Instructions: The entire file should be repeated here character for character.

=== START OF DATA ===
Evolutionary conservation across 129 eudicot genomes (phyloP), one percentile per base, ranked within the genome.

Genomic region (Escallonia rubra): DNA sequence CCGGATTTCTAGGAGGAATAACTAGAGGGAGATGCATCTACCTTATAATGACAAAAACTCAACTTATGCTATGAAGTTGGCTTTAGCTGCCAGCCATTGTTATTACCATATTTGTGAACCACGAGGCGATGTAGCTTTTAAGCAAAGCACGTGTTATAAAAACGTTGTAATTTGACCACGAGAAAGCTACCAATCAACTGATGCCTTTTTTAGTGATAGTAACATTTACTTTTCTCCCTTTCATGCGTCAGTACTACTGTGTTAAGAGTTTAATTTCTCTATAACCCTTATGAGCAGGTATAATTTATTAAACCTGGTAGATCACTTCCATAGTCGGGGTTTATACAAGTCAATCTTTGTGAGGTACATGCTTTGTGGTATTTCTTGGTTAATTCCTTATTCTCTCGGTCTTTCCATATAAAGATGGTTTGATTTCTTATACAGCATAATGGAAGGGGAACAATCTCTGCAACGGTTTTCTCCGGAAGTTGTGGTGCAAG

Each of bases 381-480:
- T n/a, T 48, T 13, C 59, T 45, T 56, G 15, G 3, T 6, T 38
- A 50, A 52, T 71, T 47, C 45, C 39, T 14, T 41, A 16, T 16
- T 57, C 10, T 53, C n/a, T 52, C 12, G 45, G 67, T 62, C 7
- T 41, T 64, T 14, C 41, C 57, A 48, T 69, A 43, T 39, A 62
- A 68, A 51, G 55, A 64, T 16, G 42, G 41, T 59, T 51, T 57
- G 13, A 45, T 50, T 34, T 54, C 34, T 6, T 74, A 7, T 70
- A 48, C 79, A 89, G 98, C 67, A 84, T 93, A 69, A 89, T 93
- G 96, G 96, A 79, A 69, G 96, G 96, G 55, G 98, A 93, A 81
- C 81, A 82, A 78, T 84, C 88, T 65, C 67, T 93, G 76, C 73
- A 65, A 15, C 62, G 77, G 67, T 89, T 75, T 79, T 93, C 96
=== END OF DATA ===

Evolutionary conservation across 129 eudicot genomes (phyloP), one percentile per base, ranked within the genome.

Genomic region (Escallonia rubra): DNA sequence CCGGATTTCTAGGAGGAATAACTAGAGGGAGATGCATCTACCTTATAATGACAAAAACTCAACTTATGCTATGAAGTTGGCTTTAGCTGCCAGCCATTGTTATTACCATATTTGTGAACCACGAGGCGATGTAGCTTTTAAGCAAAGCACGTGTTATAAAAACGTTGTAATTTGACCACGAGAAAGCTACCAATCAACTGATGCCTTTTTTAGTGATAGTAACATTTACTTTTCTCCCTTTCATGCGTCAGTACTACTGTGTTAAGAGTTTAATTTCTCTATAACCCTTATGAGCAGGTATAATTTATTAAACCTGGTAGATCACTTCCATAGTCGGGGTTTATACAAGTCAATCTTTGTGAGGTACATGCTTTGTGGTATTTCTTGGTTAATTCCTTATTCTCTCGGTCTTTCCATATAAAGATGGTTTGATTTCTTATACAGCATAATGGAAGGGGAACAATCTCTGCAACGGTTTTCTCCGGAAGTTGTGGTGCAAG

Each of bases 381-480:
- T n/a, T 48, T 13, C 59, T 45, T 56, G 15, G 3, T 6, T 38
- A 50, A 52, T 71, T 47, C 45, C 39, T 14, T 41, A 16, T 16
- T 57, C 10, T 53, C n/a, T 52, C 12, G 45, G 67, T 62, C 7
- T 41, T 64, T 14, C 41, C 57, A 48, T 69, A 43, T 39, A 62
- A 68, A 51, G 55, A 64, T 16, G 42, G 41, T 59, T 51, T 57
- G 13, A 45, T 50, T 34, T 54, C 34, T 6, T 74, A 7, T 70
- A 48, C 79, A 89, G 98, C 67, A 84, T 93, A 69, A 89, T 93
- G 96, G 96, A 79, A 69, G 96, G 96, G 55, G 98, A 93, A 81
- C 81, A 82, A 78, T 84, C 88, T 65, C 67, T 93, G 76, C 73
- A 65, A 15, C 62, G 77, G 67, T 89, T 75, T 79, T 93, C 96